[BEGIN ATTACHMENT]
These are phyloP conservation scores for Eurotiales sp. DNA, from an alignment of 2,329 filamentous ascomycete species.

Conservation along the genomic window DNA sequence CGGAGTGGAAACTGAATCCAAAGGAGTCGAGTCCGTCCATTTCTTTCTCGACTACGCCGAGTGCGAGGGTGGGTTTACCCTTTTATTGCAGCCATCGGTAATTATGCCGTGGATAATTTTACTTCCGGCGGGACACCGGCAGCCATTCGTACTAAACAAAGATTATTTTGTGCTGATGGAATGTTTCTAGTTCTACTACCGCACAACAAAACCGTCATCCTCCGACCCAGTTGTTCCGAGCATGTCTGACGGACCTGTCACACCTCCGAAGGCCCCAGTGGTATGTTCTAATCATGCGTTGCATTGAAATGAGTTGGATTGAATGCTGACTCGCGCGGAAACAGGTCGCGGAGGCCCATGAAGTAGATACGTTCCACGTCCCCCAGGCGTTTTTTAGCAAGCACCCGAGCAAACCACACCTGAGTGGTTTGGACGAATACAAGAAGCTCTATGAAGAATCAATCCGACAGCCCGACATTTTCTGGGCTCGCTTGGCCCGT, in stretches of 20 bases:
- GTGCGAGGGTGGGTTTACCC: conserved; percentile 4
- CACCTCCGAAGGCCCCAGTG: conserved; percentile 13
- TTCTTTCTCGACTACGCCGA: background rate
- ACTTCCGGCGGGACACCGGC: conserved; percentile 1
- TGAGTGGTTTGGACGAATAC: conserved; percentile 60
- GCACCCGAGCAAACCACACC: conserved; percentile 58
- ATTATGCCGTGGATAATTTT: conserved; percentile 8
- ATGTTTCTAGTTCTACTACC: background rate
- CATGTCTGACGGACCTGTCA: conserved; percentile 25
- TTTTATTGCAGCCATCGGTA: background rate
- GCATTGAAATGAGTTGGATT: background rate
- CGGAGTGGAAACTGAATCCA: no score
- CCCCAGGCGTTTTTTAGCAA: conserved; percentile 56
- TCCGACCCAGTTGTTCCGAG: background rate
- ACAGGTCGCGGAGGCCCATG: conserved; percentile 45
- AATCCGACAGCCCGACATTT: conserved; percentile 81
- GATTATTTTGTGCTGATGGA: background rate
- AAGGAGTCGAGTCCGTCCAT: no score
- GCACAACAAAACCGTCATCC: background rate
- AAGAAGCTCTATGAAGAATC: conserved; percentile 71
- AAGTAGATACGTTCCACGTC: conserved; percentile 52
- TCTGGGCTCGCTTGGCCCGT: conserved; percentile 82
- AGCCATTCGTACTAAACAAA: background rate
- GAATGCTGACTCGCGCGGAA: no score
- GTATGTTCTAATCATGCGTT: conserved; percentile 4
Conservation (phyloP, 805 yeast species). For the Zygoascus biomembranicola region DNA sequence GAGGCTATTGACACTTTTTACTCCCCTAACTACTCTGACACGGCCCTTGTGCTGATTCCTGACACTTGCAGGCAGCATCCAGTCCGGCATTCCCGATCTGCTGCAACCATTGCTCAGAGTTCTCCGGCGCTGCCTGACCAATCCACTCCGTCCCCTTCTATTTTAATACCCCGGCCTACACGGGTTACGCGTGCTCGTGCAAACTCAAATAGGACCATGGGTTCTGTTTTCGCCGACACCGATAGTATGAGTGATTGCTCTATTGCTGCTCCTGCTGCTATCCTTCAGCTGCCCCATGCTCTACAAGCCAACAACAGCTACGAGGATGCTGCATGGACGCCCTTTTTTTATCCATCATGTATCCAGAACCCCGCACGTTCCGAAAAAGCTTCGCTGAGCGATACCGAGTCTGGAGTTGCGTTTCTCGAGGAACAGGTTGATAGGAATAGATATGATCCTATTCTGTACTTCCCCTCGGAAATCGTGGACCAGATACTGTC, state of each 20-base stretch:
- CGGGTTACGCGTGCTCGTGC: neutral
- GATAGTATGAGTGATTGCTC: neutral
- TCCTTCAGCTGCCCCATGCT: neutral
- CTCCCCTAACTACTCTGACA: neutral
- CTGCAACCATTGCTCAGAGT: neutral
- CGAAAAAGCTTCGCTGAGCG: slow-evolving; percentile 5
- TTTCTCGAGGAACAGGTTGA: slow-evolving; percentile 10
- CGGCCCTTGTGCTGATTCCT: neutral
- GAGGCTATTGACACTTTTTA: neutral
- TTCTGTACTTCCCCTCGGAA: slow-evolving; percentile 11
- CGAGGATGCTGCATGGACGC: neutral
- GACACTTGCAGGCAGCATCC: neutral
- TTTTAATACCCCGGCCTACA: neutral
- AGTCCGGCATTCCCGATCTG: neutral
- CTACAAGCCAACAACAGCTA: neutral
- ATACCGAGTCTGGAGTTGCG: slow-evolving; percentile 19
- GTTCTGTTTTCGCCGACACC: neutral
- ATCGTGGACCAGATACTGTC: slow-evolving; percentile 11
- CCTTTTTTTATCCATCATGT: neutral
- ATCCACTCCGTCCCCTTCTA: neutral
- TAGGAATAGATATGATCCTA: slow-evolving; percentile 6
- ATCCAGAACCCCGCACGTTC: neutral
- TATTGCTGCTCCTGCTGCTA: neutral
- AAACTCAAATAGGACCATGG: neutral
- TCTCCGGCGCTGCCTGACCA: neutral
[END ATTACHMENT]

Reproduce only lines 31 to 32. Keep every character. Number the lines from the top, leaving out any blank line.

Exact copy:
- TCCTTCAGCTGCCCCATGCT: neutral
- CTCCCCTAACTACTCTGACA: neutral